“We were to define the natural history of what was just then being called AIDS,” said Rinaldo. “We did not know the virus that was the cause of this. Part of our intent was to help discover what was causing this mysterious disease.”

But first, Rinaldo needed to find more than 1,000 gay men to come to Pittsburgh to participate in the study — at a time of great fear of the virus and stigma toward homosexuality.

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Building the study

“I’m a straight male scientist, never having dealt with the LGBTQ community,” he said. “This is Pittsburgh; it wasn’t San Francisco. That community was not as prominent and accepted as it was in some of the larger cities at the time.”

With Lyter’s help, he enlisted the Tavern Guild — a group of gay bar and bathhouse owners — to spread the word. They recruited at gay bars, putting up posters and handing out napkins with the study’s name and address. Sometimes they took blood specimens right in the bars, using an office or coat check room. Many bars at the time had switched to using plastic utensils, unsure how the virus could spread.

The study also hired Tony Silvestre, a prominent gay leader from Philadelphia, to lead recruiting. An instrumental part of the history of the Pitt Men’s Study, Silvestre died in 2022.

The recruitment was effective, in part because some viewed it as their chance to do something positive about a terrible situation.

Toth heard about the study from a former boss. “HIV was affecting the community — nobody knew what it was, but it was quite scary back then,” he said. “We were younger back then, and we saw some older people just getting very sick. We thought, ‘Oh, we have to do something. It may affect us eventually.’ And it did.”

Because of the fear at the time, the study took immense precautions on secrecy. The clinic was in the Oakland neighborhood of Pittsburgh, not in a university building. Participants were identified only by an ID number; information about their names was kept in a different office in a different building.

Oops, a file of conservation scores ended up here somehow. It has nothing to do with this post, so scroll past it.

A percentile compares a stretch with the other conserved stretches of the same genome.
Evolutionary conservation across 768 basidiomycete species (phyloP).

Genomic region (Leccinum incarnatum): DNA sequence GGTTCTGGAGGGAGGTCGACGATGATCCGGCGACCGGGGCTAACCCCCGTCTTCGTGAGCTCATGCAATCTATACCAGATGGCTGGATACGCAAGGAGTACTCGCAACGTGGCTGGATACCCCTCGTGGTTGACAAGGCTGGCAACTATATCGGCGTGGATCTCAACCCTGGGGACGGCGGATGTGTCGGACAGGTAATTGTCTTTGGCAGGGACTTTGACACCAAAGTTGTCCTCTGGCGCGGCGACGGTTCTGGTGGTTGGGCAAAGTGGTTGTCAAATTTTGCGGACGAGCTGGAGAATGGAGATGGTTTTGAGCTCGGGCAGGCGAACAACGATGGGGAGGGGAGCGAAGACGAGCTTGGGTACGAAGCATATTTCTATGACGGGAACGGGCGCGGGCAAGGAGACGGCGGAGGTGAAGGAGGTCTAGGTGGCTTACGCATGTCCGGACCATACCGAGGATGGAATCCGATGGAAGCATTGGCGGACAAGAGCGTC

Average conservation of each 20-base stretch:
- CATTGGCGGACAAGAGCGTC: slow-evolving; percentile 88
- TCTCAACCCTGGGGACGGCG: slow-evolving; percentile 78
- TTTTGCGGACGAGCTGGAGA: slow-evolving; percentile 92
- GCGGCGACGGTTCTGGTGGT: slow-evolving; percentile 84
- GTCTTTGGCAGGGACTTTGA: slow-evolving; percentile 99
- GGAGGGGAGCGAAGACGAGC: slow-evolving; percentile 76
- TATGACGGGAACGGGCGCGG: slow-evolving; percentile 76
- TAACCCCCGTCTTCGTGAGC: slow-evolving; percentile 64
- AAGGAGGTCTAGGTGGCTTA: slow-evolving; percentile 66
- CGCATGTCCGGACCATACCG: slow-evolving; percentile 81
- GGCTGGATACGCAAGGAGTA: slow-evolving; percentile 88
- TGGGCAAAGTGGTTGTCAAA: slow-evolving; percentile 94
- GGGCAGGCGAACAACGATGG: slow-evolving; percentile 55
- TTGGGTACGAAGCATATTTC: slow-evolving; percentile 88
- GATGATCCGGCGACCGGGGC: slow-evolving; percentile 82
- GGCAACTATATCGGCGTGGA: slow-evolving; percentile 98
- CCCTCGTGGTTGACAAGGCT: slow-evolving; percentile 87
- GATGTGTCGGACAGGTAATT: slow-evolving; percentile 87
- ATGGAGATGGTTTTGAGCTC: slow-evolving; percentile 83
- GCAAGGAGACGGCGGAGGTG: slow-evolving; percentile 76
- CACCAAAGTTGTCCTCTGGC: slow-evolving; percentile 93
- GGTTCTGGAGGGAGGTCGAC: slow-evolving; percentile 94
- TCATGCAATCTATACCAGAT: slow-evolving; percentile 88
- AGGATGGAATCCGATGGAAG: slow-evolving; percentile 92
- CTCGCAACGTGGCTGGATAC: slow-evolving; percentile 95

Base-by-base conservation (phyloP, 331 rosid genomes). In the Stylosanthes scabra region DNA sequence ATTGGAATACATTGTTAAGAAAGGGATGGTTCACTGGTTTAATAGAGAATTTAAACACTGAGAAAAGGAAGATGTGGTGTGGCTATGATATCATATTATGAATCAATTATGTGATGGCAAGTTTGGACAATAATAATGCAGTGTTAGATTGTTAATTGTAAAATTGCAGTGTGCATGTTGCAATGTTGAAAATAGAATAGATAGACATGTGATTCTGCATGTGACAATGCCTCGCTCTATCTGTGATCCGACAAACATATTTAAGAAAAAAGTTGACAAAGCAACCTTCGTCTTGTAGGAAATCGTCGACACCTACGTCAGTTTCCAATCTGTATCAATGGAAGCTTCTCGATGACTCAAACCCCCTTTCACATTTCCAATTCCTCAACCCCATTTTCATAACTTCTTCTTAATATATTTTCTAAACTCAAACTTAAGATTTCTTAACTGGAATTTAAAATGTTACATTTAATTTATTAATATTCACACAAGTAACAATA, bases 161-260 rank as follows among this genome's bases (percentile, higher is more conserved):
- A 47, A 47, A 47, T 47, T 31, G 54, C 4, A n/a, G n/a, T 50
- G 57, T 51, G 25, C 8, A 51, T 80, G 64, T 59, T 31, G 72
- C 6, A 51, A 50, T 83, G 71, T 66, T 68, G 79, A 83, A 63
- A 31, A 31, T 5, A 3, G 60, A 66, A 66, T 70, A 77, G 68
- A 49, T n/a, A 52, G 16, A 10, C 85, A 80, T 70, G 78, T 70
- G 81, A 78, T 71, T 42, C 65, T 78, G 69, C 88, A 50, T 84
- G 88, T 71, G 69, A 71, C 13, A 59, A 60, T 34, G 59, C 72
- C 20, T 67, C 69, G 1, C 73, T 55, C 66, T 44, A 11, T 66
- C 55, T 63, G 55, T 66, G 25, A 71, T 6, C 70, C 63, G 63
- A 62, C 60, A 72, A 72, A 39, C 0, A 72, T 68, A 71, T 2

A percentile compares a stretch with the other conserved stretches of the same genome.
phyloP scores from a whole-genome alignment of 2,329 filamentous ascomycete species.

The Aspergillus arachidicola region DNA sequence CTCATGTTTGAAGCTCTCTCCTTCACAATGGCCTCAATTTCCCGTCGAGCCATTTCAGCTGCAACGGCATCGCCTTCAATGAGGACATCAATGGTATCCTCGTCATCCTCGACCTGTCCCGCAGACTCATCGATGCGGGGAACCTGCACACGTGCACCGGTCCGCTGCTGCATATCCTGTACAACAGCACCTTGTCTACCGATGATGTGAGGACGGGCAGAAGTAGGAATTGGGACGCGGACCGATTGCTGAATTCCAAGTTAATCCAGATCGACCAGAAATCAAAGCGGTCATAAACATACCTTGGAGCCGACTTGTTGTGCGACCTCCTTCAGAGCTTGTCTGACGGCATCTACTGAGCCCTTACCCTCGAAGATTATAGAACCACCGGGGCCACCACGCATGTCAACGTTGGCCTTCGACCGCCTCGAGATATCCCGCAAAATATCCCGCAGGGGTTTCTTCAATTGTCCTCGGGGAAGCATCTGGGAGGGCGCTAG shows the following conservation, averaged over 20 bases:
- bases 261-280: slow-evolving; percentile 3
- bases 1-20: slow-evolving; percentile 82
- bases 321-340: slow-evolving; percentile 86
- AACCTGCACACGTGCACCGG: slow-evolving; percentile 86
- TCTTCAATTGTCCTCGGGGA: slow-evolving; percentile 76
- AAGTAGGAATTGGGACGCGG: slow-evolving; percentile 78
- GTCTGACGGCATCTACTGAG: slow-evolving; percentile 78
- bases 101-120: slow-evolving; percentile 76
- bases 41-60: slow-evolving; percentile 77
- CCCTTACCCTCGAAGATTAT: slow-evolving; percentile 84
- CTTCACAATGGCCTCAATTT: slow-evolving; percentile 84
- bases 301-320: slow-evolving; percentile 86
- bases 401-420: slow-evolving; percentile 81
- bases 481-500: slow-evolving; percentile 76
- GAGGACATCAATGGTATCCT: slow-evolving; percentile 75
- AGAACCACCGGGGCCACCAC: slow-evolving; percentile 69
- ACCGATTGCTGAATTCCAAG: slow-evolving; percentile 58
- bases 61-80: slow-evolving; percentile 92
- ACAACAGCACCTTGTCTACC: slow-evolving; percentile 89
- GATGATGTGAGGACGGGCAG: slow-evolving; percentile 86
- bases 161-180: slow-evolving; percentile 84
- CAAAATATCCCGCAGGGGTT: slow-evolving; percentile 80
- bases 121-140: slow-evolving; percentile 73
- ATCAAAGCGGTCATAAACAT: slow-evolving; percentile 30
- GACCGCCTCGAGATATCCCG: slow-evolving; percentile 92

Even outside of the building, employees of the study practiced strict confidentiality.

“If you were walking down the street and saw someone and you knew they were part of the study, you just walked right past them,” said Bill Buchanan, who worked for the study from 1988 until he retired in 2022. “Unless you talked to me first, it would be like I never saw you in my life. You have to play that game.”

Even the door to the clinic didn’t fully identify what was going on. “There were no signs on the door that said Pitt Men’s Study. It just said PMS Clinic,” said Buchanan. “Once in a blue moon, you’d get a woman that came in. When she found out that wasn’t what PMS meant, she’d get a little upset.”

At first, visits to the clinic would involve taking all sorts of specimens — blood, saliva, feces, semen — and questionnaires about sexual practices.

“Back then, we took everything,” said Rinaldo. “We didn’t know what we were looking for.”

Evolving testing

In 1985, the FDA approved a test to determine whether antibodies for the virus that caused AIDS were present in a blood test.

All these men who had submitted blood samples could now find out — if they chose to — whether or not they had the virus now known as HIV.

The researchers carefully developed a protocol for how they would let the participants know: They would tell them in person, whether they were positive or negative.

Wagner remembers going in for his session. Though he had no symptoms, he was told that his blood did have the antibodies. Sometime in between his first and second visit to the study, he contracted HIV.

“It was devastating,” he said. “Back then, there were literally no medications. All you were hearing was that it was a death sentence — that in some course of time that you didn’t know yet, you would die.”

In Pittsburgh, about 22% of the participants had antibodies indicating HIV. In some of the other sites in the study, that figure was closer to 50%.

Testing for HIV and AIDS improved further with viral load testing, which not only showed antibodies but also the presence of the virus itself.

One of the Pitt Men’s Study’s most important findings was research on viral loads in the mid-1990s, showing that people who had higher levels of the virus in their blood were much more likely to develop AIDS than people who had lower levels.

“Common sense would dictate it, but we were the first to actually prove it,” said Rinaldo. “To this day, it’s one of the most cited papers in the field.”

Forging community